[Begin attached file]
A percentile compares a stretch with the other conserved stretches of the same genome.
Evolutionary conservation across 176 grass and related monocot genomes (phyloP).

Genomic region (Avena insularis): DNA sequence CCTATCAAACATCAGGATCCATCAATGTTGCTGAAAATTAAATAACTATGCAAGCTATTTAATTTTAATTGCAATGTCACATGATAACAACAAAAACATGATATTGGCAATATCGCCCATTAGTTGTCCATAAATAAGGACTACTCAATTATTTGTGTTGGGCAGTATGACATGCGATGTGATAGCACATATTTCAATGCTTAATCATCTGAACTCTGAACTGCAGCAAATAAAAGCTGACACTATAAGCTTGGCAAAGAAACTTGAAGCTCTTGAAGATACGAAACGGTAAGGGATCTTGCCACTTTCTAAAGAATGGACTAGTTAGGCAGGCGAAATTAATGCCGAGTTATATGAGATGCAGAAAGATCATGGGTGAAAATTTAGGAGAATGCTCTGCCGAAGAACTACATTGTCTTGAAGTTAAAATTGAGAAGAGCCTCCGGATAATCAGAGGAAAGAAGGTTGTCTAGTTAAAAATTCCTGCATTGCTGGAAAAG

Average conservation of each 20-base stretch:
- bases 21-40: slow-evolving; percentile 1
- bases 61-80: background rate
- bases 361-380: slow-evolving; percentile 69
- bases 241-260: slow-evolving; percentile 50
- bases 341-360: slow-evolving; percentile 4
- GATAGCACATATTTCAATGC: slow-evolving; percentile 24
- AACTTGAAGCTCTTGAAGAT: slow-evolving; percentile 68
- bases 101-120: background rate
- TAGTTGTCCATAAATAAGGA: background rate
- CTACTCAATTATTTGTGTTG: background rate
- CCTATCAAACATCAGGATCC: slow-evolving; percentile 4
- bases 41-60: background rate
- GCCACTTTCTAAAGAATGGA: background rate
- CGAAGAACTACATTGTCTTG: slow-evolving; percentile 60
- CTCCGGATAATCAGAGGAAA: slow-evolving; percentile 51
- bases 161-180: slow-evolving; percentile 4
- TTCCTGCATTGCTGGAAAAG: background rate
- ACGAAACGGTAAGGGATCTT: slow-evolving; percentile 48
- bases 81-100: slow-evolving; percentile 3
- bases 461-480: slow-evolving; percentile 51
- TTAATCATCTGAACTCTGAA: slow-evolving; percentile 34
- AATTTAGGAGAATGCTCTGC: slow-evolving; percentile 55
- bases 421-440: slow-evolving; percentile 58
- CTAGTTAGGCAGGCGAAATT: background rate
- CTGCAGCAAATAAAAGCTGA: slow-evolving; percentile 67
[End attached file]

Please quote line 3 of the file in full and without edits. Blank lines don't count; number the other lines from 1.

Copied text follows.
Genomic region (Avena insularis): DNA sequence CCTATCAAACATCAGGATCCATCAATGTTGCTGAAAATTAAATAACTATGCAAGCTATTTAATTTTAATTGCAATGTCACATGATAACAACAAAAACATGATATTGGCAATATCGCCCATTAGTTGTCCATAAATAAGGACTACTCAATTATTTGTGTTGGGCAGTATGACATGCGATGTGATAGCACATATTTCAATGCTTAATCATCTGAACTCTGAACTGCAGCAAATAAAAGCTGACACTATAAGCTTGGCAAAGAAACTTGAAGCTCTTGAAGATACGAAACGGTAAGGGATCTTGCCACTTTCTAAAGAATGGACTAGTTAGGCAGGCGAAATTAATGCCGAGTTATATGAGATGCAGAAAGATCATGGGTGAAAATTTAGGAGAATGCTCTGCCGAAGAACTACATTGTCTTGAAGTTAAAATTGAGAAGAGCCTCCGGATAATCAGAGGAAAGAAGGTTGTCTAGTTAAAAATTCCTGCATTGCTGGAAAAG